ELMHURST – Here are three highlights from Monday's Public Works and Buildings Committee meeting.
1. Stormwater options
The issue: The Public Works and Buildings committee discussed three parts of a potential policy for mitigating stormwater that would apply the Natural Resource Conservation Service's formula to determine stormwater management requirements.
The first part would apply to existing homes where owners want to add impervious improvements like patios or additions. The homeowner would be required to offset the impact of new impervious surface with stormwater mitigation solutions or use permeable pavers.
Another portion would allow both existing homeowners and builders constructing new homes to pay a fee in lieu of providing the total amount of stormwater management required only if city staff determines the property has been burdened to its maximum and notes a hardship preventing additional stormwater management systems.
The last piece would create a cost-sharing incentive program to encourage owners of both existing and new homes to provide additional stormwater management solutions above what is required using the NRCS formula.
What's next: The committee plans to continue discussing these options with specific numbers to be suggested by city staff.
2. Parking deck contract
The issue: The committee addressed the city's design and construction management contract for the Addison Parking Deck with ARCO/Murray National Construction Company. The entire project is estimated to cost just under $14.5 million. The majority of that cost, 88.45 percent or about $12.8 million, is materials and direct labor cost. ARCO/Murray will charge a 3.8 percent construction management fee, which is estimated to be about $530,000. The same fee for the Larch Avenue parking deck was about 6 percent.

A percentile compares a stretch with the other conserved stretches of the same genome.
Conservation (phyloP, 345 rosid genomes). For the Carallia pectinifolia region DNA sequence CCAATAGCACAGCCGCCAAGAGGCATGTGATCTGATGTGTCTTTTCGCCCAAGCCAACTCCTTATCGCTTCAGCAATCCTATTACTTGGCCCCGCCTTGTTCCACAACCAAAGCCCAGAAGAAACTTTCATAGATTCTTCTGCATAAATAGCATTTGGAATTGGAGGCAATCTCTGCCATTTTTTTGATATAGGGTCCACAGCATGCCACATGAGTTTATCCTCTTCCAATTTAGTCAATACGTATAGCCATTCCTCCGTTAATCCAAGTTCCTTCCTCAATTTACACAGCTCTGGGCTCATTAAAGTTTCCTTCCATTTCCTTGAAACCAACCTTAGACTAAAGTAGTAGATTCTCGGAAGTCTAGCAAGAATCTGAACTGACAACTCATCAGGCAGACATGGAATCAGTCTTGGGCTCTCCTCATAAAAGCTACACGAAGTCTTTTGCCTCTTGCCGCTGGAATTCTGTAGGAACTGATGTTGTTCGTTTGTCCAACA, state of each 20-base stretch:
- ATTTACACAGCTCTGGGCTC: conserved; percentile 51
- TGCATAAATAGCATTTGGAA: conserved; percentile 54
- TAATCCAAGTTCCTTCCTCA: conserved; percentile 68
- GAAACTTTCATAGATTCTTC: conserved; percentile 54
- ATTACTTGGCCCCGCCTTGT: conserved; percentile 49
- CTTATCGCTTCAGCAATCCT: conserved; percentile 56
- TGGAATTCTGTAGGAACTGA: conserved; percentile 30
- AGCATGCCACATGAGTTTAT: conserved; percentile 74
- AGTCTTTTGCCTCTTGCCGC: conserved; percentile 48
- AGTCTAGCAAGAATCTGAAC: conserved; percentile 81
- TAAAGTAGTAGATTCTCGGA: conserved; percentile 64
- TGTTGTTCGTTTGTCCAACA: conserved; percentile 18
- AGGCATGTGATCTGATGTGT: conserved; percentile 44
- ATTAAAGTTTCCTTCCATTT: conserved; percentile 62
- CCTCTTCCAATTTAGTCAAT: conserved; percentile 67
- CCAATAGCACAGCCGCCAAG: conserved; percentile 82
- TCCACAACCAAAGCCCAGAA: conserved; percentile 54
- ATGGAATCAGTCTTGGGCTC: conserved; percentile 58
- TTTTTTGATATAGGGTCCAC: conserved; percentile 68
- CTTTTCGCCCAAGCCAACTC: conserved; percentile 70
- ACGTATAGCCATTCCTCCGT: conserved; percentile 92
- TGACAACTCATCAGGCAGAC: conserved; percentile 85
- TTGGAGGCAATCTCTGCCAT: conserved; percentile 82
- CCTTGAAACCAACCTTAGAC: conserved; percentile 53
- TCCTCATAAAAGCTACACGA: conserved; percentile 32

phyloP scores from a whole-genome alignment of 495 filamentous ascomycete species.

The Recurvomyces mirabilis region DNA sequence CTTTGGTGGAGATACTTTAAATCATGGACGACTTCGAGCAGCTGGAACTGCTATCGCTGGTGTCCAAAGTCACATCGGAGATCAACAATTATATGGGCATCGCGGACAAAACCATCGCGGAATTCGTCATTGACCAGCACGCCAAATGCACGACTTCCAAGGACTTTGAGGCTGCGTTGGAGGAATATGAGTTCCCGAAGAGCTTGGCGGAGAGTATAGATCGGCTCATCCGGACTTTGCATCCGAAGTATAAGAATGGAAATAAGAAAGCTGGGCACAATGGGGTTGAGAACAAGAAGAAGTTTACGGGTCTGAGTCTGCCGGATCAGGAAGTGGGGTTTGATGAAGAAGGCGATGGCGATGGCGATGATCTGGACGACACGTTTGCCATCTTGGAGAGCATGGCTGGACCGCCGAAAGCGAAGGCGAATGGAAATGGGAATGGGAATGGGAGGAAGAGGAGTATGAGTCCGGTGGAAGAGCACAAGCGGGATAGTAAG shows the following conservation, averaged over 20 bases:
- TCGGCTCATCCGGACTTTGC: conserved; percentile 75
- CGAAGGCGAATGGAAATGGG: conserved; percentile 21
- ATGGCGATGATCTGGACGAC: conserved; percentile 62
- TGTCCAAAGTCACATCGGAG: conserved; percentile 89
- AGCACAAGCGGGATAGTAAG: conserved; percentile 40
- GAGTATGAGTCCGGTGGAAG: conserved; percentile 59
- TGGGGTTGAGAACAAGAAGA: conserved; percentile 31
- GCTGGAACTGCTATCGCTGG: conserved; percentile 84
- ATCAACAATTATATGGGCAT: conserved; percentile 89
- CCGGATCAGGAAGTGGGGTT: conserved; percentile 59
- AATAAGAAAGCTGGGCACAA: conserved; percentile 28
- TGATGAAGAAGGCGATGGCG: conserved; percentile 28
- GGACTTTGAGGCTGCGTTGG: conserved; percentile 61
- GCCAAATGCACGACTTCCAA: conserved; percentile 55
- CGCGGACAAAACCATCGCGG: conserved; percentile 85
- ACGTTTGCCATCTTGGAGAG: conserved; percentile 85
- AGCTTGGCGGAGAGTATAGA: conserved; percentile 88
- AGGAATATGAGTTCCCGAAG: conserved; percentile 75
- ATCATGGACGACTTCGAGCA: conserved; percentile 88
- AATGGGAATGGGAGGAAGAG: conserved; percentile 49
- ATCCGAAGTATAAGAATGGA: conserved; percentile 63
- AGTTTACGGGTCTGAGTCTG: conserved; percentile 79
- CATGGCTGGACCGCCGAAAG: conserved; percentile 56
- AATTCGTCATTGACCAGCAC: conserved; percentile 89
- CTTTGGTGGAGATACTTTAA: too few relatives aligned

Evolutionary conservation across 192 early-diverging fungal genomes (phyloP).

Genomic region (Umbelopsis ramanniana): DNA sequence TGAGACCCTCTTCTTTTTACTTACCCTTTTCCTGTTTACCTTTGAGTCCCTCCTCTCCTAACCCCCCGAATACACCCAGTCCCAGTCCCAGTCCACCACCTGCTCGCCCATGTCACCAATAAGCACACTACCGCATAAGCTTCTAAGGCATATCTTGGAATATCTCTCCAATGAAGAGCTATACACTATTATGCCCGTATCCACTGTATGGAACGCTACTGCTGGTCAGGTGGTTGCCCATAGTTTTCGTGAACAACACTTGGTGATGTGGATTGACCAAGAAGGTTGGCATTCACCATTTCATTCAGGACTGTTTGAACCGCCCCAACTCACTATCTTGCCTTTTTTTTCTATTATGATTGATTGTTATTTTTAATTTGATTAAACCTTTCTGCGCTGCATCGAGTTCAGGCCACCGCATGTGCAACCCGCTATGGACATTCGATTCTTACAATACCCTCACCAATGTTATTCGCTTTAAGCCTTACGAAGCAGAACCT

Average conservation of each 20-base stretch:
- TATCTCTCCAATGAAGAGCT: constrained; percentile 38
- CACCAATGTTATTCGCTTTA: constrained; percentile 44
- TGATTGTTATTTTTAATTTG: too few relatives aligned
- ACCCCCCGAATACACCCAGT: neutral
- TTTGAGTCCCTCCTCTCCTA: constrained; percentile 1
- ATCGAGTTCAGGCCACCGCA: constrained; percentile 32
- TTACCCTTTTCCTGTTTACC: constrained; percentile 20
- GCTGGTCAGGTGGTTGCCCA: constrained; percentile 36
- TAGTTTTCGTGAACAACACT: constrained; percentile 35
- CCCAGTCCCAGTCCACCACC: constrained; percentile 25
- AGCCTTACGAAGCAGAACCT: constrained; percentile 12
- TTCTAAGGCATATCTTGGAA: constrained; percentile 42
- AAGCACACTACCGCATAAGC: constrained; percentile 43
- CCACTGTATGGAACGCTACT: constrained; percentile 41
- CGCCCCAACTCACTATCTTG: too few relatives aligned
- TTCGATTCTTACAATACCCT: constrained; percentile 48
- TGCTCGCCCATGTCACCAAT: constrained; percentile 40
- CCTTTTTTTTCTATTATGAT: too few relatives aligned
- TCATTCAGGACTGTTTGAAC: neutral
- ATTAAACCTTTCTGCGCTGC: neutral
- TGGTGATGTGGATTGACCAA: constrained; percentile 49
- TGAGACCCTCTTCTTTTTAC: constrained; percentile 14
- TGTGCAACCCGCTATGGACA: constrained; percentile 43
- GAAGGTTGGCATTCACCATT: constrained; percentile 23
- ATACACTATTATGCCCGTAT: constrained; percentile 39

City staff expect the project's designs to be completed this summer and to break ground in late fall, possibly October depending on how soon precast concrete can be obtained.
Two items not included in the contract are the reconfiguration of Addison Avenue into a two-way street north of the parking deck and the streetscape in front of the building.
The entire project is expected to be completed by Oct. 30, 2015.
What's next: The City Council is expected to vote on the contract Monday. If the contract is not approved, the council will then need to vote on a sixth letter of agreement with ARCO/Murray and extend their agreement until the end of July.
3. Prairie Path underpass
The issue: After an hour of discussing the potential costs and benefits of constructing an underpass at York Street for the Illinois Prairie Path, the Public Works and Buildings Committee decided to ask DuPage County for any additional funds toward the project and explore the idea of reconfiguring the Prairie Path so that it crosses York Street at a safer spot.
The 2014 city budget includes funds to cover the estimated $143,661 cost of phase one engineering to begin the project. Once phase one is completed, the city will qualify for Congestion Mitigation and Air Quality funding to cover 80 percent of the estimated $3 million project. That would leave Elmhurst responsible for about $700,000.
An estimated 1,200 path users and 20,000 motorists travel through the intersection each day.
What's next: Committee members didn't agree on whether the city should fund the project since the path runs throughout DuPage County, and agreed to explore other options before submitting a report to the council.